Can you see clearly close up, but not far away? If so, you could be nearsighted. Nearsightedness, or myopia, happens when light focuses in front of the retina, as opposed to on the retina, usually because the eye is elongated. It’s often passed on genetically, and usually detected between the ages of 8 and 12. Nearsightedness usually worsens during adolescence, and stabilizes in early adulthood.
Learn more about Myopia Management here.
On the other hand, if close objects are blurry, but you can see distant objects clearly, you could be farsighted. Farsightedness, or hyperopia, occurs when light focuses behind the retina, as opposed to on the retina. This is generally because the eye is shorter than usual. Young children are often slightly farsighted. In most cases, the condition corrects itself as children’s eyes naturally grow in length. However, some children remain farsighted but have enough focusing flexibility to overcome the blur. They are unaware of their condition until they reach presbyopia around age 40.
As we get older, presbyopia becomes more prevalent, and we usually notice it around age 40. The eye’s soft and flexible crystalline lens hardens over time, making it difficult for the eye to focus light onto the retina and see objects clearly up close. Presbyopia eventually affects everyone, no matter how good your vision was when you were younger.
Astigmatism usually involves the outer layer of the eye, called the cornea. When someone has astigmatism, their cornea has one portion with a steeper curve compared to the rest of it. Because the curvature is not equal, vision will be distorted for both near and far objects. Images are blurred because some of the light rays are focused and others are not. Astigmatism is usually a genetically inherited condition, and sometimes occurs in combination with nearsightedness or farsightedness.
Blurry vision can be an important indicator of vision problems or other health issues. It can affect one eye (unilateral blurred vision) or both eyes (bilateral blurred vision), and whether it occurs often or rarely, it should never go untreated. If you think your vision isn’t as sharp as it should be, or haven’t had an eye exam within the past year, make an appointment with us.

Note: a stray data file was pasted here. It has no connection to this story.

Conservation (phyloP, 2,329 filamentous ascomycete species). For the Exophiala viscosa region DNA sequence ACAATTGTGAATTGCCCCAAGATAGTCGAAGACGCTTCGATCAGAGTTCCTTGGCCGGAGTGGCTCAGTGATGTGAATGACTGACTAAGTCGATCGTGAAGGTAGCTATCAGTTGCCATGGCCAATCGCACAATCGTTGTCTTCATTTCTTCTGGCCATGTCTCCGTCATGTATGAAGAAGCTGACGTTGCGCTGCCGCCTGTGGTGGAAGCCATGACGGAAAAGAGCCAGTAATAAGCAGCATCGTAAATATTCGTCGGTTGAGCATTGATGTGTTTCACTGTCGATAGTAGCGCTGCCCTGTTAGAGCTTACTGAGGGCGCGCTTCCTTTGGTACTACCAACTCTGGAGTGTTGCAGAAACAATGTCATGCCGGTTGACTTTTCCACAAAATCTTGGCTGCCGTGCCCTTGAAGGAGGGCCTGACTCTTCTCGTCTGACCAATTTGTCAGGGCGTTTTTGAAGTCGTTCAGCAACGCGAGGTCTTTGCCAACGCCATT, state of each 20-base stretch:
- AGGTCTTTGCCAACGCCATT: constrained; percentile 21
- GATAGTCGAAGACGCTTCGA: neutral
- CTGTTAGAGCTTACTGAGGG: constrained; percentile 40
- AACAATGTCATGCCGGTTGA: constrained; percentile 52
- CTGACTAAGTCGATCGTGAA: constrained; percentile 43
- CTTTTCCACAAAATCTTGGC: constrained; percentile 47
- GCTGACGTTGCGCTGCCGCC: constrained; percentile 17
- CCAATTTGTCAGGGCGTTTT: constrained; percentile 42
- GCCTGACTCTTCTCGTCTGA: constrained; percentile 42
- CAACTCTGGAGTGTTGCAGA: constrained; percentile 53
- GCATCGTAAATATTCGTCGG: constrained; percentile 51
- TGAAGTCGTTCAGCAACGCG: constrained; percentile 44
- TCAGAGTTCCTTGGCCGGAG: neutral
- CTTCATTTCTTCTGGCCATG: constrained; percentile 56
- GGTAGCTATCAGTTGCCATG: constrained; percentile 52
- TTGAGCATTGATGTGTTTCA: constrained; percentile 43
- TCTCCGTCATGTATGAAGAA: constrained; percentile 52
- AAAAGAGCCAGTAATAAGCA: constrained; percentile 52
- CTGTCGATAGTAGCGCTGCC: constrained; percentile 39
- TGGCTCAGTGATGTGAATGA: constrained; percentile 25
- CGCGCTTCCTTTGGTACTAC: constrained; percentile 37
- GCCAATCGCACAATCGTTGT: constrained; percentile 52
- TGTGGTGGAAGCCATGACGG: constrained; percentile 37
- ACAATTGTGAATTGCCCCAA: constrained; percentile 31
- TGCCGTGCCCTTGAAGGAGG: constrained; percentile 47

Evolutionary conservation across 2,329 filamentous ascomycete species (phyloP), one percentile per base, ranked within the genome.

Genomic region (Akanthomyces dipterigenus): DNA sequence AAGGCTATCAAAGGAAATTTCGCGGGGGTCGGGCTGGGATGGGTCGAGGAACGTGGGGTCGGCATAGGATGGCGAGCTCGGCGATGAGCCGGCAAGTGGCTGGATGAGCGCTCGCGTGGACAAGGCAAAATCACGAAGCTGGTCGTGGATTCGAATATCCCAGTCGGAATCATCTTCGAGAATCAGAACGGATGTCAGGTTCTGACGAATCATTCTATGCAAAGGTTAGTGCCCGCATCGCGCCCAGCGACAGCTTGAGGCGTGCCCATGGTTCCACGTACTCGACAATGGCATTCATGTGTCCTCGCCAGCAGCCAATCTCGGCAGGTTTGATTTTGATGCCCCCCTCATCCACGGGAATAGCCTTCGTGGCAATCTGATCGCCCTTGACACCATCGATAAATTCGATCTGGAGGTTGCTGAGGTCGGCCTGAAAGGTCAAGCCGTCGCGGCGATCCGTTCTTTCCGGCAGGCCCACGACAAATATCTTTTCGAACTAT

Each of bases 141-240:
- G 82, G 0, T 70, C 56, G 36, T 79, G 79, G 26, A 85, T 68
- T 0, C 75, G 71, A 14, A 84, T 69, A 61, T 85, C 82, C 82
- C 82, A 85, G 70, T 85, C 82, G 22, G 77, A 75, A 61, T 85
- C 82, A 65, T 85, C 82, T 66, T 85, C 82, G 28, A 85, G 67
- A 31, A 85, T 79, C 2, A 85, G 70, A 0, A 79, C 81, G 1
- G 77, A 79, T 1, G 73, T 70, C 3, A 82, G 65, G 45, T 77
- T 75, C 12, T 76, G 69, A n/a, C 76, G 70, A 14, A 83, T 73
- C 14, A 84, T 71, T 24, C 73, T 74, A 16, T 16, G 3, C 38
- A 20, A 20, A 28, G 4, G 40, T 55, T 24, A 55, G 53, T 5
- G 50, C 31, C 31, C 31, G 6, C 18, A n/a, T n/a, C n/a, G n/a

Blindness refers to a loss of vision that cannot be corrected with glasses or contact lenses. Partial blindness means you have very limited vision. Complete blindness means you cannot see anything and do not see light. This vision loss may happen suddenly or over a period of time. People with vision that is worse than 20/200 with glasses or contact lenses are considered legally blind in most states in the United States.
Persistent dry eye symptoms occur in almost half of the population and we have dedicated ourselves to the diagnosis and treatment of dry eye with the newest and most advanced technologies available. Some of our services include but are not limited to Lipiflow (thermal lid massage), prescription drops, punctal plugs and daily supplements.
Learn more about how we care for Dry Eyes here.
Glaucoma is the leading cause for irreversible blindness worldwide, but it may not show any symptoms until eye damage has already happened. Our doctors are experienced in the prevention, diagnosis, and treatment of this progressive, complex eye disease. To protect your vision, it is important to have regular eye exams and glaucoma checks.
Learn more about how we care for Glaucoma here.
Diabetic Eye Exams
If you have diabetes, it is important that you have regular eye exams to avoid common diabetic-related eye problems, such as diabetic retinopathy. Our doctors are committed to helping you lower your risk of long-term vision loss.
Learn more about our Diabetic Eye Exams here.
We proudly offer pre-op and post-op care and referrals to trusted eye surgeons, ensuring you get the best care before, during, and after you take this step towards better eyesight.
Learn more about how we co-manage Lasik services here.
As your primary eye care provider, we will track the development of your cataracts and refer you to a top cataract surgeon in our area once you have progressed to the point of needing surgery. We will co-manage your experience with the surgeon and will continue to care for you during your post-operative surgical care experience. Together with our co-managing doctors, we will provide the highest quality of care for our shared patients.
Age-related macular degeneration is the most common type of macular degeneration, and is most common for adults over the age of 55. There may not be any signs you have macular degeneration until you have vision loss, so early detection during regular eye exams is invaluable.
Learn more about how we care for Macular Degeneration here.